From the MDN docs on Function.prototype.bind() :

The bind() method creates a new function that, when called, has its this keyword set to the provided value, with a given sequence of arguments preceding any provided when the new function is called.

So, what does that mean?!

Well, let's take a function that looks like this :

var logProp = function(prop) {

Now, let's take an object that looks like this :

var Obj = {
    x : 5,
    y : 10

We can bind our function to our object like this :

Obj.log = logProp.bind(Obj);

Now, we can run Obj.log anywhere in our code :

Obj.log('x'); // Output : 5
Obj.log('y'); // Output : 10

This works, because we bound the value of this to our object Obj.

Where it really gets interesting, is when you not only bind a value for this, but also for its argument prop :

Obj.logX = logProp.bind(Obj, 'x');
Obj.logY = logProp.bind(Obj, 'y');

We can now do this :

Obj.logX(); // Output : 5
Obj.logY(); // Output : 10

Unlike with Obj.log, we do not have to pass x or y, because we passed those values when we did our binding.


Consider the Simple Program listed below,

//we create object user
let User = { name: 'Justin' };

//a Hello Function is created to Alert the object User 
function Hello() {

//since there the value of this is lost we need to bind user to use this keyword
let user = Hello.bind(User);

//we create an instance to refer the this keyword (this.name);

Simple example

function lol(text) {
    console.log(this.name, text);

lol(); // undefined undefined
lol('first'); // undefined first
lol.call({name: 'karl'}); // karl undefined
lol.call({name: 'karl'}, 'second'); // karl second
lol.apply({name: 'meg'}); // meg undefined
lol.apply({name: 'meg'}, ['third']); // meg third
const newLol = lol.bind({name: 'bob'});
newLol(); // bob undefined
newLol('fourth'); // bob fourth

Bind Method

A bind implementation might look something like so:

Function.prototype.bind = function () {
  const self = this;
  const args = [...arguments];
  const context = args.shift();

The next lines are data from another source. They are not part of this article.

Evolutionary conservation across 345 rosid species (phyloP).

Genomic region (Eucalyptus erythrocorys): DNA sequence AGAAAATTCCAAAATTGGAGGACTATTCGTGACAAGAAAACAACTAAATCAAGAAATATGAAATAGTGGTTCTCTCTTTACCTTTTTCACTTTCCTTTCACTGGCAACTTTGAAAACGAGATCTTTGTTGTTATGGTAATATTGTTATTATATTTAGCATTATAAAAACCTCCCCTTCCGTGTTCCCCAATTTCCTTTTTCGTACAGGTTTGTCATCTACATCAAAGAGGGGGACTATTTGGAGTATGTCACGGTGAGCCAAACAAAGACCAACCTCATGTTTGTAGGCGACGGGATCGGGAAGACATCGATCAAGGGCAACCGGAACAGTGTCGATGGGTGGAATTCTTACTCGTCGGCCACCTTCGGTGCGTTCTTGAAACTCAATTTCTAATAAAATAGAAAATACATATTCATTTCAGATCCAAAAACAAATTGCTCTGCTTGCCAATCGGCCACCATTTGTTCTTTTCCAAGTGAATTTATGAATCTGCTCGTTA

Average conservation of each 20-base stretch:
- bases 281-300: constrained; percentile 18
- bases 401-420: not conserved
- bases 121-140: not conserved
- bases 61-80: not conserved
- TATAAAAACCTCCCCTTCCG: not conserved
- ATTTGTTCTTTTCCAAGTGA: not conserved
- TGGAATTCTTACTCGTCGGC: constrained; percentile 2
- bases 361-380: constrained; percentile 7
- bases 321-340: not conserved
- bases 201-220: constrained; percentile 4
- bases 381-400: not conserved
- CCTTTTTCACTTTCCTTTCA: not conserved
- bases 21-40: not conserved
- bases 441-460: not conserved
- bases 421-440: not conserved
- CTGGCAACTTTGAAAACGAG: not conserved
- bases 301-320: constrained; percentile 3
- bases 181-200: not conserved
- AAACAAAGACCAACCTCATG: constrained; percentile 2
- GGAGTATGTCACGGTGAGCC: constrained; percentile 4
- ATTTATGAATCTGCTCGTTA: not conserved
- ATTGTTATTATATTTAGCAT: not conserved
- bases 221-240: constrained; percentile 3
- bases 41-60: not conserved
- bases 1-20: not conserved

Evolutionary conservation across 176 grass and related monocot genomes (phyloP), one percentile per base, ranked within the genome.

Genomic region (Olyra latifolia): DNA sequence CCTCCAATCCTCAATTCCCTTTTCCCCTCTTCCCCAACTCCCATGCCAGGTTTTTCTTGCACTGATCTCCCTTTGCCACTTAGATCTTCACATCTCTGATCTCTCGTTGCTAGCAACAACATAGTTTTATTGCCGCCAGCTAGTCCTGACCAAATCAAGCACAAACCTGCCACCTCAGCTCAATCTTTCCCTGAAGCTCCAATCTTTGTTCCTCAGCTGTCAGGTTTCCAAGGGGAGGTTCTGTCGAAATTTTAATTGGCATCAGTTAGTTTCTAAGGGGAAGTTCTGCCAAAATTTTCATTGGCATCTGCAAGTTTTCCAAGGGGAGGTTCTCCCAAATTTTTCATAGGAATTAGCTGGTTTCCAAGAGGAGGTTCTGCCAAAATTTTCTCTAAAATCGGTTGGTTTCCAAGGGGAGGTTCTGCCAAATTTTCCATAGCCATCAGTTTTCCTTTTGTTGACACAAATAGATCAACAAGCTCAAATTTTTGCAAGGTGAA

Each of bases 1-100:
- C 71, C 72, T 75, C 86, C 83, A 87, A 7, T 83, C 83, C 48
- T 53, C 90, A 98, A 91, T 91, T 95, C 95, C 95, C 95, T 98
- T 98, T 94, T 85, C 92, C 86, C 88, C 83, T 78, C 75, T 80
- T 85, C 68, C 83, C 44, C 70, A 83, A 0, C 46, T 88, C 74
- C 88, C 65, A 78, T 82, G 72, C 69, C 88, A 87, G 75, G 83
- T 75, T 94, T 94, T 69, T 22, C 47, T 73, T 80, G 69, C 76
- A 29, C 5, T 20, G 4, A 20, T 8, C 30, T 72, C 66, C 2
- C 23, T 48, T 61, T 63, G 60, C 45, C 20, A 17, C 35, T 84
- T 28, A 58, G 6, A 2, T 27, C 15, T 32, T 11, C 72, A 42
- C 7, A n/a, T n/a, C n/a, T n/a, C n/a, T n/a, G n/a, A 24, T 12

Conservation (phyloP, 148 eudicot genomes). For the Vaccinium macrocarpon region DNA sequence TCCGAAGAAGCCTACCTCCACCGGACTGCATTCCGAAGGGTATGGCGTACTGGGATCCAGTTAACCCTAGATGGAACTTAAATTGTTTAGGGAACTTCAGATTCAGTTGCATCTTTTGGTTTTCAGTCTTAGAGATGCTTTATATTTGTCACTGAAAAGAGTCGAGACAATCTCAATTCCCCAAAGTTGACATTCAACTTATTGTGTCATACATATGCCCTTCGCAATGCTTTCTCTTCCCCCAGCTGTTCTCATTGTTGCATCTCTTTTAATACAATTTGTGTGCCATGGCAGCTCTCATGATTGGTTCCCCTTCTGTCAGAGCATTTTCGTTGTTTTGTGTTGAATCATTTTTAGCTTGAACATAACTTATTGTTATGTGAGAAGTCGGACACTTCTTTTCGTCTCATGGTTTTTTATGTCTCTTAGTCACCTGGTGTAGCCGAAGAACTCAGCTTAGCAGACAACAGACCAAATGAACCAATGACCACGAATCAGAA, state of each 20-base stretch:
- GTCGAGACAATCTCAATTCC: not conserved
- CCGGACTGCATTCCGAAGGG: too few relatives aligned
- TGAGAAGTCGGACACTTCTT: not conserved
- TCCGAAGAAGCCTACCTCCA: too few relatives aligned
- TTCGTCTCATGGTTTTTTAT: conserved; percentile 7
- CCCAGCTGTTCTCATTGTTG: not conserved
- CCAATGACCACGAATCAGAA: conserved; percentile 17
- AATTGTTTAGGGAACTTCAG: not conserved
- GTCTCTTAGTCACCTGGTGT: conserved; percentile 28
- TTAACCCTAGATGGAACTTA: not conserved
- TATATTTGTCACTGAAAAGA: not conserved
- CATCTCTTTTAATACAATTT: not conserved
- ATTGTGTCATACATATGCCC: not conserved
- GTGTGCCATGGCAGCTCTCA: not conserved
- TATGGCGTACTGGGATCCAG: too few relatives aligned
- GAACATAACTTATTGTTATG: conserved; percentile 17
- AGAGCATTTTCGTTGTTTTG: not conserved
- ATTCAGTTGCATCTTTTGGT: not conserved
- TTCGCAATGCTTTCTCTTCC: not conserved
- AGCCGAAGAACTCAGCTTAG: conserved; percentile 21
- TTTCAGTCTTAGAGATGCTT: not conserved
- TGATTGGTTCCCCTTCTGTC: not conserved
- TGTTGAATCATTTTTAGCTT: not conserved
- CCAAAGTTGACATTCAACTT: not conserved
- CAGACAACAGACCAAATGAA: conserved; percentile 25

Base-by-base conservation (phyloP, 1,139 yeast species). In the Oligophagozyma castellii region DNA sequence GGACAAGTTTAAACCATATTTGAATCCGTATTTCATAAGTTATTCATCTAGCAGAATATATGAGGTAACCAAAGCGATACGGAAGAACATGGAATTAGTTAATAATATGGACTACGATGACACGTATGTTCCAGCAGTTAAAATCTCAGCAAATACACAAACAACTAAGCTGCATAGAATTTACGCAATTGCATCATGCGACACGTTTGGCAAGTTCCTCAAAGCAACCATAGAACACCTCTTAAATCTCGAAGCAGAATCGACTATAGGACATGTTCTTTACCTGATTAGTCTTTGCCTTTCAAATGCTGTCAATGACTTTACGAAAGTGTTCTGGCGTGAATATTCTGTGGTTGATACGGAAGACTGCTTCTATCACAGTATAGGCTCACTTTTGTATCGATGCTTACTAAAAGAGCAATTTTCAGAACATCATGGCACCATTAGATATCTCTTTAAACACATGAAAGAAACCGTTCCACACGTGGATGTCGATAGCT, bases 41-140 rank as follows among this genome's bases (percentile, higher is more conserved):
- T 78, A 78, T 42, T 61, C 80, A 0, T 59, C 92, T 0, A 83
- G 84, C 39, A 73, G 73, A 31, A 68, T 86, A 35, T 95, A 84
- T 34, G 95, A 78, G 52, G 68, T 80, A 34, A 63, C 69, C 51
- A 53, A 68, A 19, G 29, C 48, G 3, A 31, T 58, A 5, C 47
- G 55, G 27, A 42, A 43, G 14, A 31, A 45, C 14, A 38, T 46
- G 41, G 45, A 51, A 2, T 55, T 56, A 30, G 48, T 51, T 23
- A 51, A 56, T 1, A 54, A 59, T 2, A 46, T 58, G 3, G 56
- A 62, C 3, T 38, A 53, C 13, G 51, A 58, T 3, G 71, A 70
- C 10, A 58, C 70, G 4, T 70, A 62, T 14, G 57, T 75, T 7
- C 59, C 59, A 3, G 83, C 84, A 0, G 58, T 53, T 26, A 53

return function () {
    return self.apply(context, args.concat([...arguments]));

The bind function can take any number of arguments and return a new function.

The new function will call the original function using the JS Function.prototype.apply method.
The apply method will use the first argument passed to the target function as its context (this), and the second array argument of the apply method will be a combination of the rest of the arguments from the target function, concat with the arguments used to call the return function (in that order).

An example can look something like so:

function Fruit(emoji) {
  this.emoji = emoji;

Fruit.prototype.show = function () {

const apple = new Fruit('????');
const orange = new Fruit('????');

apple.show();  // ????
orange.show(); // ????

const fruit1 = apple.show;
const fruit2 = apple.show.bind();
const fruit3 = apple.show.bind(apple);
const fruit4 = apple.show.bind(orange);

fruit1(); // undefined
fruit2(); // undefined
fruit3(); // ????
fruit4(); // ????


Simple Explanation:

bind() create a new function, a new reference at a function it returns to you.

In parameter after this keyword, you pass in the parameter you want to preconfigure. Actually it does not execute immediately, just prepares for execution.

You can preconfigure as many parameters as you want.

Simple Example to understand bind:

function calculate(operation) {
  if (operation === 'ADD') {
   alert('The Operation is Addition');
  } else if (operation === 'SUBTRACT') {
   alert('The Operation is Subtraction');

addBtn.addEventListener('click', calculate.bind(this, 'ADD'));
subtractBtn.addEventListener('click', calculate.bind(this, 'SUBTRACT'));


In addition to what have been said, the bind() method allows an object to borrow a method from another object without making a copy of that method. This is known as function borrowing in JavaScript.